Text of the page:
OPTIDONN - I know most frames do okay with 6 base lenses, but we like to do what we can to make that lens fit in the frame without looking ridiculous or popping out. This is especially true with today's flat frames.

    Harry - that's brilliant! :)
    Base curve may not always be the culprit for lenses "looking ridiculous or popping out". Bevel placement should be a bigger concern. For instance on certain plastic frames have an area on the back of the frame front towards the temple in which frame manufacturers often add extra plastic as a way to create additional support (at least I assume that it's there for that reason). If the bevel placed too far forward the edge thickness can press there and cause the frame to flatten out. In some cases thinner lenses can "bow" out from the center of the frame due to a poorly calibrated edger or tracer. Those are just two common examples. There's a 1001 things that can cause a lens to sit poorly in the frame. Obviously the first step would be to select a frame that would work well with that RX. Then there is bevel placement, equipment calibration etc. etc. Selecting lens base curve based on frame compatability is not always the best choice, though necessary in some instances. I do get what you are trying to say. More than a few stylish frames just don't seem compatable with many RX's.

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    they used to make metal frames for high minus lenses,very wide bevels, and flat, haven't seen them in some time, I know Marchon had one. I agree with a couple of the other respondents that controlling the bevel the most important factor in keeping lenses fitting properly in frame, and looking good. One of the most important times a bevel needs to be put more towards the front of the frame is when you are cutting a high plus lens to fit into a magnetic clip frame.

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    Bad address email on file APV Optical's Avatar
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    we use a 4t and it is sweet with curves. Also on your edger if you have a base curve setting for the bevel us it on all frames instead of changing the base curve of the lens change the bevel of the lens to match the frame, and make sure the A measurement is dead on, if it is to big with thin lenes you will get the bowing effect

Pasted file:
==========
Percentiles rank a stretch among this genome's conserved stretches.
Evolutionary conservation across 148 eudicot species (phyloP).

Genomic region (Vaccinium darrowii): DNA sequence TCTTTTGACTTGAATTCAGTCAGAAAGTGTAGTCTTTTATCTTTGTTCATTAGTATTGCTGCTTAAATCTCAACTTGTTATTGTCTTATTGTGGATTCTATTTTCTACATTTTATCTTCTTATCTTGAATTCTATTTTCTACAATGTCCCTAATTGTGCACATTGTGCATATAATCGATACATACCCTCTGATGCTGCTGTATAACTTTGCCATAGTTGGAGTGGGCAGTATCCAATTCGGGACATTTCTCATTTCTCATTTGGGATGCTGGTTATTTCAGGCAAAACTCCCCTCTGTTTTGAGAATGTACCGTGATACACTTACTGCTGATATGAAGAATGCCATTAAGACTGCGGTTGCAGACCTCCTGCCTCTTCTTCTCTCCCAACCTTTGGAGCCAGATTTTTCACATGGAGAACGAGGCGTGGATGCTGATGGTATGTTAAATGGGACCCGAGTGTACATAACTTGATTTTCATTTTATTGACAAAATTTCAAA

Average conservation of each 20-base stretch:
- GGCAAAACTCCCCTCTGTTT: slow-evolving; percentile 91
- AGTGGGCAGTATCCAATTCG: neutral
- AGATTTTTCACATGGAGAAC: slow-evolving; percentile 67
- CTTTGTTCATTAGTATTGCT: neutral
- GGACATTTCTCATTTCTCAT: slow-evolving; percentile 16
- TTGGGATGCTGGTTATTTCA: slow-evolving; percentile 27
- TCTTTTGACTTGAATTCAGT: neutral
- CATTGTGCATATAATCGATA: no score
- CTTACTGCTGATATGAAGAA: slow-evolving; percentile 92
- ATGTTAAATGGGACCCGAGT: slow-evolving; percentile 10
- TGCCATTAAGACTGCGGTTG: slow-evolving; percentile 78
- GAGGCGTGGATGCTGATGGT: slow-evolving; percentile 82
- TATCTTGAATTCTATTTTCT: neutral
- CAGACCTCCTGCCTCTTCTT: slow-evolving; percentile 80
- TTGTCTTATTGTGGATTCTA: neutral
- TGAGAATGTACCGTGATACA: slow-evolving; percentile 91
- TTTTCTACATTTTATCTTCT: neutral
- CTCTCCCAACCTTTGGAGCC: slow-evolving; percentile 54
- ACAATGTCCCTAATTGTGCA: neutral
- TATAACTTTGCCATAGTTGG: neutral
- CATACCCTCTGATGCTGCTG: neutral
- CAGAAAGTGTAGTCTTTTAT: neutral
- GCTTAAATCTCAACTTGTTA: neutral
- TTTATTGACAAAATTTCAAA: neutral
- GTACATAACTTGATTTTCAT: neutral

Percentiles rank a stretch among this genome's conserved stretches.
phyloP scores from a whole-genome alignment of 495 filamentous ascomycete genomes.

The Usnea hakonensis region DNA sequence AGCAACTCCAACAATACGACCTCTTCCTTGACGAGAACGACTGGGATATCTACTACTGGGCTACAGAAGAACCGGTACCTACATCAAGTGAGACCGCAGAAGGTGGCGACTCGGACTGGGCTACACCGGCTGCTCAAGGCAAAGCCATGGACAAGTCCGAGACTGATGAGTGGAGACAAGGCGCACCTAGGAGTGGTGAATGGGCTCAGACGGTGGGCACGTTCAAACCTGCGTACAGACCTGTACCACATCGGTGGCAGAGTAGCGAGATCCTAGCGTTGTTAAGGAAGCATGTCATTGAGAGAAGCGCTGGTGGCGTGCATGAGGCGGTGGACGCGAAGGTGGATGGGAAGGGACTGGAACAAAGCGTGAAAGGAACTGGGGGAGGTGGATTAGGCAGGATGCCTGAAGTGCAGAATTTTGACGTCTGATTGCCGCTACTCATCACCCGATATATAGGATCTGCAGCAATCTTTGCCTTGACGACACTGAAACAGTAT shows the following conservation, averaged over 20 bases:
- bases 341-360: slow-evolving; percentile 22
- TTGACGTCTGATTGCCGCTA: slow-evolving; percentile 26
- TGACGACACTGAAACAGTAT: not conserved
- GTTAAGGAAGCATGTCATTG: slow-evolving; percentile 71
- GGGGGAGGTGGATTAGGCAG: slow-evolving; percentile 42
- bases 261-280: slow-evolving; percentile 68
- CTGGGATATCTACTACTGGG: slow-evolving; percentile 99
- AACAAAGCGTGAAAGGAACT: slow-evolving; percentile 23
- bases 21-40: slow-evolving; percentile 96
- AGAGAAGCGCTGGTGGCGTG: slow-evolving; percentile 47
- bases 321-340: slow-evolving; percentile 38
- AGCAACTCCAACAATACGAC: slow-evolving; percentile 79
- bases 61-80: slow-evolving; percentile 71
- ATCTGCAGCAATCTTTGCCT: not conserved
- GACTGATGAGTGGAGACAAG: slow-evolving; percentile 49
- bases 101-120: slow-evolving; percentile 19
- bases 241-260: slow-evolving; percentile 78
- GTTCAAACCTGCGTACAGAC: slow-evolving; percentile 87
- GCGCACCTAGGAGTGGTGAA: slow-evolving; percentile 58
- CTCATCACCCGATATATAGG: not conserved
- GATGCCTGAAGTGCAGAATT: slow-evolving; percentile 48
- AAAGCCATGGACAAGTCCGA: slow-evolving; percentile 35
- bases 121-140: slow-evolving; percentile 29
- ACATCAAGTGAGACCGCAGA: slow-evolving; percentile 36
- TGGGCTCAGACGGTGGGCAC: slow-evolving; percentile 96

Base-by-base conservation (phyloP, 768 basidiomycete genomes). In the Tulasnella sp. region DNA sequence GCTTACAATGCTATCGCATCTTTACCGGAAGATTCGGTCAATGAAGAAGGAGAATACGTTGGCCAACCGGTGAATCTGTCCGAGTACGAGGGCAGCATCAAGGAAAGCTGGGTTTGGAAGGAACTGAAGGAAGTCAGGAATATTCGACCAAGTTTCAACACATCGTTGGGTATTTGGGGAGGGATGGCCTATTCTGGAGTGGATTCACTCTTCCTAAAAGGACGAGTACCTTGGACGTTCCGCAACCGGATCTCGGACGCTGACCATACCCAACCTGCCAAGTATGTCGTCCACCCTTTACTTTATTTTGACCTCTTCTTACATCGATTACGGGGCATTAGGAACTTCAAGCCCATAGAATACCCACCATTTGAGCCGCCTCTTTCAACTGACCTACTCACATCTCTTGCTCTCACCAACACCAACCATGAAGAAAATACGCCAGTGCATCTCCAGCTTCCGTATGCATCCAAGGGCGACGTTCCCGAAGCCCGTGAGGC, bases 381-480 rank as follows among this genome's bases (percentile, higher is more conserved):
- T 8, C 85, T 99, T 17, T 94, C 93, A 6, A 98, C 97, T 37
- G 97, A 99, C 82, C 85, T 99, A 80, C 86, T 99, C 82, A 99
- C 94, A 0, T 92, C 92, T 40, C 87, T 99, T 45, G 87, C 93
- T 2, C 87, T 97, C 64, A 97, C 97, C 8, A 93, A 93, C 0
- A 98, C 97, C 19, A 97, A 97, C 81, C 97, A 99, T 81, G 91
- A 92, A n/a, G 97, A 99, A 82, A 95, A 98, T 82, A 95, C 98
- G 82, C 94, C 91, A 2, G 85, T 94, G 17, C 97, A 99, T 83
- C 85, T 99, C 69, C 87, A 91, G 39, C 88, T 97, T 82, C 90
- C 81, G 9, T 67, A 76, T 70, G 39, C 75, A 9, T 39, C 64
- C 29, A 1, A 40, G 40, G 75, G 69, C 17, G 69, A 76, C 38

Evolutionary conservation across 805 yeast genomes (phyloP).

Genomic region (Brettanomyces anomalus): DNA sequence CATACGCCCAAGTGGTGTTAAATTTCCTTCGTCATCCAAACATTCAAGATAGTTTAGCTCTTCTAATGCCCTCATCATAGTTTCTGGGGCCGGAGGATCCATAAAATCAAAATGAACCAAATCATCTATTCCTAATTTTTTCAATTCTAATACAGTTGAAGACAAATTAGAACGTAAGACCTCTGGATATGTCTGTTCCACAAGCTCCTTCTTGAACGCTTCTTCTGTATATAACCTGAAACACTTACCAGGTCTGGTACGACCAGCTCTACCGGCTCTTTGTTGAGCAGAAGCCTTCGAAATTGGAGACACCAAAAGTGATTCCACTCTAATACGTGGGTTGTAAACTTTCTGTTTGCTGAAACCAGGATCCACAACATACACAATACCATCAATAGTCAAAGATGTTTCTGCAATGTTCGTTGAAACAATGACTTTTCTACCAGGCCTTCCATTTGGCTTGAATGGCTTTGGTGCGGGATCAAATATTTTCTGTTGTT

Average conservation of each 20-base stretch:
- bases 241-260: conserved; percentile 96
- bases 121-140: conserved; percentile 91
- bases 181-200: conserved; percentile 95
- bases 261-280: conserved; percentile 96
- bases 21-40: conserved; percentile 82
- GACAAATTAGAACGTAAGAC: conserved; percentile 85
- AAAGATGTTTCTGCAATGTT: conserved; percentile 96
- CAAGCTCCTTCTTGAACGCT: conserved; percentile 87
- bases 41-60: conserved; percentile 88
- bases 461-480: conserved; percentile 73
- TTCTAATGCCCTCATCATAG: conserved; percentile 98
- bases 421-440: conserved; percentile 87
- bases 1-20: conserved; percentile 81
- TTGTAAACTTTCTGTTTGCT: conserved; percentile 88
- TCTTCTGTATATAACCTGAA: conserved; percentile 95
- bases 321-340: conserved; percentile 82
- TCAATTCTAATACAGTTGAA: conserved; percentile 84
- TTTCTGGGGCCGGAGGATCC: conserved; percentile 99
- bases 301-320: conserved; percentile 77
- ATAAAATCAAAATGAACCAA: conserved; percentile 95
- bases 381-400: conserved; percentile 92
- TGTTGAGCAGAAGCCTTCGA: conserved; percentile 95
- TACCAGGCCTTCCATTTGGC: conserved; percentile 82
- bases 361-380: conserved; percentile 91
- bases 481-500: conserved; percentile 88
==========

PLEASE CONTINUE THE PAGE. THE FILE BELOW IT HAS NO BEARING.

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    OptiBoardaholic Thumbs's Avatar
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    Before buying the 4T tracer, check out the new Rae tracer from GerberCoburn. I can trace wrap frames automatically and does a great job on measuring base curves of frames. I is also available as a Rae Plus with a dropdown screen to see tracings and with shape modification capabilities.

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    Master OptiBoarder snowmonster's Avatar
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    Quote Originally Posted by APV Optical View Post
    we use a 4t and it is sweet with curves. Also on your edger if you have a base curve setting for the bevel us it on all frames instead of changing the base curve of the lens change the bevel of the lens to match the frame, and make sure the A measurement is dead on, if it is to big with thin lenes you will get the bowing effect
    Yeah, our edger has those settings and we use them too. But it measures the BC of the lens weird as well. If we know the lens has a TC of +8.01, the edger will scan the lens in as a 9 base or 6 base or something weird like that. The funny thing is that most of the time it comes out good.

    I just think it would be better if we knew the frame curve prior to surfacing to allow us to modify the lens BC a little.
    -Steve

  11. #11
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    sometimes too the lens is a little too big and if you take down the "A" it'll fit better and not pop out. Also, nice to pinch the frame down a little on the "B" to make it hold better.